All in all, the GeForce GTX 680 brings several interesting improvements—power use has been reduced, noise levels are excellent and performance levels allow Nvidia to edge just ahead of AMD's Radeon HD 7970. There is, however, one major downside to this card, as it's impossible to guarantee performance levels from model to model. In fact, performance can vary by a maximum of 4% between different versions of the same card.

With prices from £420 to £450, this Nvidia GeFore GTX 680 card is on par with AMD's Radeon HD 7970. Let's hope that prompts AMD to start a price war!

View performance index table

Our Test Card / Extra Features
We tested an Nvidia reference card which will be sold by various brands on the market. Connections include two DVI Dual Link ports, a Display Port 1.2 connection and an HDMI 1.4a connection. The card is powered by two six-pin cables.

Nvidia graphics cards come with 3D Vision for stereoscopic 3D gaming and 3D Surround for gaming across several monitors. These functions can now be used together on one card. However, we found performances were a bit stretched, and so you're still better off using two cards if you want to game over three screens in 3D with a decent framerate.

Nvidia has updated its driver for multi-monitor gaming (maximum four monitors) with a bezel compensation function and a new option for placing the taskbar on the middle screen.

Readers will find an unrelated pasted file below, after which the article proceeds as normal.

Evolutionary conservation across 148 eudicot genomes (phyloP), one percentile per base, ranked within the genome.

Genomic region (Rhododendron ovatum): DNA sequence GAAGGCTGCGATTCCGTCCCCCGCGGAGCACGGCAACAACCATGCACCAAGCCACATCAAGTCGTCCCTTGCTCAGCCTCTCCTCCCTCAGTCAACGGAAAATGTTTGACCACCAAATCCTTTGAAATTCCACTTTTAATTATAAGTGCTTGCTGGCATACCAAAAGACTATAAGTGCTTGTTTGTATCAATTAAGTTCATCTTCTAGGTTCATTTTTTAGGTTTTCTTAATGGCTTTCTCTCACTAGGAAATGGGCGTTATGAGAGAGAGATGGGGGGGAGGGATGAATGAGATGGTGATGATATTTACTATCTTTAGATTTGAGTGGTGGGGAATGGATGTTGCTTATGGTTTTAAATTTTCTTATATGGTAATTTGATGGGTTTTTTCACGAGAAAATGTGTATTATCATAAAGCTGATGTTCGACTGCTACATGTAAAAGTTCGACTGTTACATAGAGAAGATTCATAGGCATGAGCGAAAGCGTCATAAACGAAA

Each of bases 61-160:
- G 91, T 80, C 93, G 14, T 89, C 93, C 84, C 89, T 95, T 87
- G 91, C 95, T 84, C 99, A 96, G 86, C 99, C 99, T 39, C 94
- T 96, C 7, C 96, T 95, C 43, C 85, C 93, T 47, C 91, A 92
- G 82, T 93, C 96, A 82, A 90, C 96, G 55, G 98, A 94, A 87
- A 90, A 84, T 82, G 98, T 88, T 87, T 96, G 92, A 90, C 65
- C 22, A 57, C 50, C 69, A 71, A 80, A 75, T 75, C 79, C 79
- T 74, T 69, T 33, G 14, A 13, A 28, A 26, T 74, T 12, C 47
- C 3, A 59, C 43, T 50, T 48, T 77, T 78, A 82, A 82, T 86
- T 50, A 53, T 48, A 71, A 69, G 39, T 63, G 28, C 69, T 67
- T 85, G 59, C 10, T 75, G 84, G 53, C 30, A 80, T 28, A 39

A new TXAA antialiasing system has been introduced too. This actually combines the existing MSAA and FXAA modes and promises improved quality with a less marked drop in performances.

In the press demo of this function, we found that while aliasing was clearly reduced, some texturing detail was less well rendered and looked more blurred.

Another new feature is Adaptive Vsync, an enhanced vertical sync mode that reduces stuttering when the bitrate drops below the monitor's display frequency.

Like previous-generation Nvidia cards, this model still comes with: PhysX support for more elaborate graphics effects in compatible games and CUDA, so that the graphics card can take over some processing tasks in certain compatible applications (encoding, multimedia editing, HD playback etc.).


  • Performances on par with the competition
  • Low noise levels
  • Power use on par with the competition
  • Interesting extra functions: reducing and limiting framerate, advanced vertical sync etc.


  • GPU Boost function: risks creating slight differences in performance between different cards


All in all, the Nvidia GeForce GTX 680 is an excellent graphics card. Gaming performances are fast, power use is low for this kind of performance level, and the card is particularly quiet. Based on these standard review criteria, it's a five-star model. However, it's a bit of a shame that the GPU Boost function gives rise to differences in performance between product batches.
3 Nvidia GeForce GTX 680 2 GB DigitalVersus 2012-04-04 15:34:00